Continued extractive activities put indigenous and rural communities at increased risk from the pandemic | Interamerican Association for Environmental Defense (AIDA) Skip to content Skip to navigation
4 June 2020

In most Latin American nations, governments have implemented health and social isolation measures to contain the spread of the COVID-19 pandemic. 

Within the framework of these restrictions, exceptions have been established for activities considered essential, including emergency care, the provision of health services, and the marketing and supply of essential goods.  

However, the governments of Bolivia, Ecuador and Peru have also exempted mining and oil activities from the restrictions, stating they are in the national interest. 

The exceptional treatment accorded to extractive activities in some countries of the region has significantly increased the vulnerability of indigenous peoples, and amplified the risks and threats they face, since these operations are carried out in their territories.

In addition, the entry and exit of workers without proper health measures diminishes the effectiveness of the protective measures adopted by these peoples, such as epidemiological fences or social isolation. Thus, there is an increase in the spread of the virus and in the number of infected persons. In addition, in practice, these rural populations have little or no access to the health and sanitation services needed to deal with a health crisis such as that generated by COVID-19. 

At the regional level, the Coordinating Body of Indigenous Organizations of the Amazon Basin (COICA) has demanded that States guarantee access to health and food for the indigenous peoples and nationalities of the Pan-Amazon, as well as to intensify surveillance and protection of the territories "invaded by oil, mining, logging and other people."

The particular situation of each country is as follows:


In late March, the government issued a Supreme Decree establishing that companies that "provide services for the supply of gasoline, gas, diesel and other fuels" are authorized to continue their operations "without interruption.” The decision has generated concern among indigenous organizations.

"In Tarija and part of Santa Cruz, as well as in El Chaco, the oil companies continue to work with total normality. There are changes in personnel that arrive in vehicles continuously. Our fear is that they will bring the virus to the indigenous communities," indigenous leader Alex Villca, member of the Coordinating Committee for the Defense of Indigenous, Native, Peasant and Protected Areas Territories (Contiocap), told Mongabay.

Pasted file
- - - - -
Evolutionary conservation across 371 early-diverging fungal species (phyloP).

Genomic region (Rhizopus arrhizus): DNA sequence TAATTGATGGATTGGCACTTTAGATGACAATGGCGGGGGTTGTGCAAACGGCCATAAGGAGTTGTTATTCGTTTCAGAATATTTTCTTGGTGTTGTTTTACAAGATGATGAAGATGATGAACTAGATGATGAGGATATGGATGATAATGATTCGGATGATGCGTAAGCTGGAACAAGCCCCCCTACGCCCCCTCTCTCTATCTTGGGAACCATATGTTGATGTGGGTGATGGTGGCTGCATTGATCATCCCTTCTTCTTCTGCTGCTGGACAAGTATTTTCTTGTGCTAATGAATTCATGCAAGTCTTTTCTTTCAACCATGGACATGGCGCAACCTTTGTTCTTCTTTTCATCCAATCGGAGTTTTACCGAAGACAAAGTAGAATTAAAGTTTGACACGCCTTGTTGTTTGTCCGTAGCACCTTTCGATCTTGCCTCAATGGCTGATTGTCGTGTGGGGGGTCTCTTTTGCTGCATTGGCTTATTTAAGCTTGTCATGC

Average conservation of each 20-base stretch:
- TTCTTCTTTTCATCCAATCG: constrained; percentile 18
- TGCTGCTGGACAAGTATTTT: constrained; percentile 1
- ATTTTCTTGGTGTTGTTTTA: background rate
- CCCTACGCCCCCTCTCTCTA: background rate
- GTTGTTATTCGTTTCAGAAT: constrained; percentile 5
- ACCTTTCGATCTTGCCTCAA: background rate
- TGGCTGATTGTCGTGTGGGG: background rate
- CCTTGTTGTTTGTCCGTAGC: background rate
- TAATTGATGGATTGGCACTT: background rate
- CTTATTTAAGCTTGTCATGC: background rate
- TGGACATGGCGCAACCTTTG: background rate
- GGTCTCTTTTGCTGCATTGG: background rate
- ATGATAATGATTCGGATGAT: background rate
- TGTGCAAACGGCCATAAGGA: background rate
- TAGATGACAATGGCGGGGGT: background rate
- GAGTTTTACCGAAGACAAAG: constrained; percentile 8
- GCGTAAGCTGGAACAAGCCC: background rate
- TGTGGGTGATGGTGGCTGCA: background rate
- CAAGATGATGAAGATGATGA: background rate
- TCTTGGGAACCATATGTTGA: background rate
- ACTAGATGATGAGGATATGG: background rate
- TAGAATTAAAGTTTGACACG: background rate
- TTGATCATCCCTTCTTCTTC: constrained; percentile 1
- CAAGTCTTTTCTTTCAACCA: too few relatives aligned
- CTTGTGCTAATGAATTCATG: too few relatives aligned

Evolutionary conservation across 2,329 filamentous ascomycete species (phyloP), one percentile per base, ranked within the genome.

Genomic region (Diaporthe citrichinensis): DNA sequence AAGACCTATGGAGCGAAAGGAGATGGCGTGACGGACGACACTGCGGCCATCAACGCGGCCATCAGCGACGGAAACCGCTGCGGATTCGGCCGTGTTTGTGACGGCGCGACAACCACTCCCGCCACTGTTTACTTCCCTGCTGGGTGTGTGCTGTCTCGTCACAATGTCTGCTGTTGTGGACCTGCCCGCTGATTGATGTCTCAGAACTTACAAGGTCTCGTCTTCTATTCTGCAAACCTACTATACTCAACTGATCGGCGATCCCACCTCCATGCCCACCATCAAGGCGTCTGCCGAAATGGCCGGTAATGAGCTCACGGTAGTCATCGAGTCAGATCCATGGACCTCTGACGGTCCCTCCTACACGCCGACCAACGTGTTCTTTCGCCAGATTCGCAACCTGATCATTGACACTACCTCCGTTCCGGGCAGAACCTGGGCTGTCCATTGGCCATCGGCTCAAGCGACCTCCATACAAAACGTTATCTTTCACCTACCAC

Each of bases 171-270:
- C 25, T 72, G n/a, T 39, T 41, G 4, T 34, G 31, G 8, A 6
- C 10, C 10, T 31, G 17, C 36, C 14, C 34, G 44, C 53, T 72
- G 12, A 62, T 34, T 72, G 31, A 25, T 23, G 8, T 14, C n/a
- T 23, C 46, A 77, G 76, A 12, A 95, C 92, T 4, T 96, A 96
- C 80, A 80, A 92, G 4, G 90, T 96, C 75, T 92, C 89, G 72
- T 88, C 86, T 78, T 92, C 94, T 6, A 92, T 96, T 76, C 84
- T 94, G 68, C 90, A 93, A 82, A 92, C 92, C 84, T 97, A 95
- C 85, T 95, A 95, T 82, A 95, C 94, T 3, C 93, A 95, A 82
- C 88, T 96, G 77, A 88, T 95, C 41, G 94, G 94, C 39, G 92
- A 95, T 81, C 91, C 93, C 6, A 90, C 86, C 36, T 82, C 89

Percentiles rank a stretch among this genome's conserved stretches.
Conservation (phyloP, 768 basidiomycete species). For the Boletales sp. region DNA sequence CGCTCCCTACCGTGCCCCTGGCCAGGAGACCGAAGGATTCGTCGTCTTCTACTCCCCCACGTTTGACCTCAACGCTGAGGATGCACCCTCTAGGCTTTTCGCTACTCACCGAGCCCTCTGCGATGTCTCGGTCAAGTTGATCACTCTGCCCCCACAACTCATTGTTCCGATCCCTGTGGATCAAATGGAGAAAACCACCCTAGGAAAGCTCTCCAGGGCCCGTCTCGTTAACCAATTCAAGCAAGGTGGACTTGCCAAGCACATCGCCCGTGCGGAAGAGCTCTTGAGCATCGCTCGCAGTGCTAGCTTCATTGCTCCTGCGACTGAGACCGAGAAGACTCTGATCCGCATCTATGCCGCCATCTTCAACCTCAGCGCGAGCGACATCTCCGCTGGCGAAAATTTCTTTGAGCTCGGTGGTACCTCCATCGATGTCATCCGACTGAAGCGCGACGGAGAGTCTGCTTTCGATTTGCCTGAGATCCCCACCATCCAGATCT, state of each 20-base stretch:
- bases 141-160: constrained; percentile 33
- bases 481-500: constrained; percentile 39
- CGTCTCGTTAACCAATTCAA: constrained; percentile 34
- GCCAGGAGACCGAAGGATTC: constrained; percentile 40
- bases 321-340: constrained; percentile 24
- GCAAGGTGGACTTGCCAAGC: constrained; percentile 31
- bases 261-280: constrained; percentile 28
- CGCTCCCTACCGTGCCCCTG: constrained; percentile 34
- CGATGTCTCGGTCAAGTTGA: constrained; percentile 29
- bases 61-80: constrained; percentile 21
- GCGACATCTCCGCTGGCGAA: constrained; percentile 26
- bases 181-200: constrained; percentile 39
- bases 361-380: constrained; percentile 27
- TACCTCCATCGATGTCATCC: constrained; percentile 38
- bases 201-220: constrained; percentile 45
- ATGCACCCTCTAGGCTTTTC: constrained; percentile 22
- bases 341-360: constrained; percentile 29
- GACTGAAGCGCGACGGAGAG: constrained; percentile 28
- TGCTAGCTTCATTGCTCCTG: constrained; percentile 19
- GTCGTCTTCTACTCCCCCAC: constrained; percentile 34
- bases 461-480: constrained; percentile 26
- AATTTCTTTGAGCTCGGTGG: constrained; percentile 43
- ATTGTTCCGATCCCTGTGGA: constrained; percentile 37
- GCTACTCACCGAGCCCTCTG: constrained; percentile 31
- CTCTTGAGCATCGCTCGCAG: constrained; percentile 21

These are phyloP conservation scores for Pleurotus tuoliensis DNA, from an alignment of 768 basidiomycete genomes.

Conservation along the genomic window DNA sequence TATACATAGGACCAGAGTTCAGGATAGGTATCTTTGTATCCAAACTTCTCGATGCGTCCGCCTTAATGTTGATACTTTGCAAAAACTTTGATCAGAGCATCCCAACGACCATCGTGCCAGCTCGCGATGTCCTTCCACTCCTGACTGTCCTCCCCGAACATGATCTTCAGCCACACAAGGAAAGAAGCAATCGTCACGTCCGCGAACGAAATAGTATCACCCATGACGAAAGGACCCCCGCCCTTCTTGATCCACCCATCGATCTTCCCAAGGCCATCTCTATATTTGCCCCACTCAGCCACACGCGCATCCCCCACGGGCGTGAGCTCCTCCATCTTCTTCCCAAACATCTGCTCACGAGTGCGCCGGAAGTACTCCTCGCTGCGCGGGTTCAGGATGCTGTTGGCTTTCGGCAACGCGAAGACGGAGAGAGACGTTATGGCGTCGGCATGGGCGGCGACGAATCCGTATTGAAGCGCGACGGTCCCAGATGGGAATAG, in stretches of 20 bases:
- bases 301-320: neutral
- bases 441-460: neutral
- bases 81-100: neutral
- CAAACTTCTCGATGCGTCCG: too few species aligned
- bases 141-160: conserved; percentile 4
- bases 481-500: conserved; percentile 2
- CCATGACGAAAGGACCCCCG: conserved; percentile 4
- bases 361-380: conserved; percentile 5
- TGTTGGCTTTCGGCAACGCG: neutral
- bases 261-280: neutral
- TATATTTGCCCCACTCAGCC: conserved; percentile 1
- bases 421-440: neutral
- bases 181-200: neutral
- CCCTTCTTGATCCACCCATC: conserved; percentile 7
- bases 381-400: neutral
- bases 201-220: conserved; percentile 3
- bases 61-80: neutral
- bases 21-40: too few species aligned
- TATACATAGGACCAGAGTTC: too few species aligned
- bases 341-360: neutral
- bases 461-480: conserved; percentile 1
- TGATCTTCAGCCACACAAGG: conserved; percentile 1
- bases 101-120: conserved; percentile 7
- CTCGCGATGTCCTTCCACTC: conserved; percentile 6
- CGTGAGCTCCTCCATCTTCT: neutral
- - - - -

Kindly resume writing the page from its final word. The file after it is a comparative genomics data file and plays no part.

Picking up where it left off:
The organization of the Waorani Nationality of Ecuador (NAWE) alerted the national government to the detection of two positive cases of coronavirus among the workers of Block 16, which would be operated by the company Repsol YPF.

The Waorani called on the government to adopt special protocols for "the protection of territories and indigenous populations," adopting measures to control and restrict the activities of oil company personnel who "are operating legally in indigenous territories and to prevent the propagation of the pandemic."

Repsol Ecuador S.A. informed in a press release that the two positive cases correspond to workers of a contracting company who, after being previously tested, did not enter the company's operations.


In March, the government issued a Supreme Decree to combat the health crisis resulting from the pandemic. The decree provides for restrictions on the right to freedom of movement, exempting from this measure certain welfare and economic activities considered essential. Mining was not one of them.

However, the Ministry of Energy and Mines included mining among the essential activities that must still be carried out in quarantine to ensure minimum operations, saying it would do so without affecting the integrity of workers and communities. This decision came after the National Society of Mining, Oil and Energy and the National Confederation of Private Business Institutions separately stated that the mining industry could not be stopped.

The National Organization of Andean and Amazonian Indigenous Women of Peru criticized this decision. The presence of mining and oil operations in indigenous territories "puts the lives and health" of those peoples at risk, they said.


In the context of the pandemic, states must implement comprehensive and concerted health strategies to respect, guarantee and protect indigenous and peasant communities near mining or oil exploitation projects and other activities that put them at risk.


About the Author

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Rosa Peña Lizarazo

Rosa Peña Lizarazo is Colombian and a senior attorney with AIDA's Human Rights and Environment Program, working from Bogotá. She is attorney from the Universidad del Rosario, Colombia whose bachelor's degree focused on Constitutional Law and Human Rights. Rosa holds a Master's Degree in Interdisciplinary Development Studies, with an emphasis on Territorial Development Management, from the Universidad de los Andes, in Colombia. She has also experience in community accompaniment and strategic litigation in cases of human rights violations derived from development policies and projects.

Latin America

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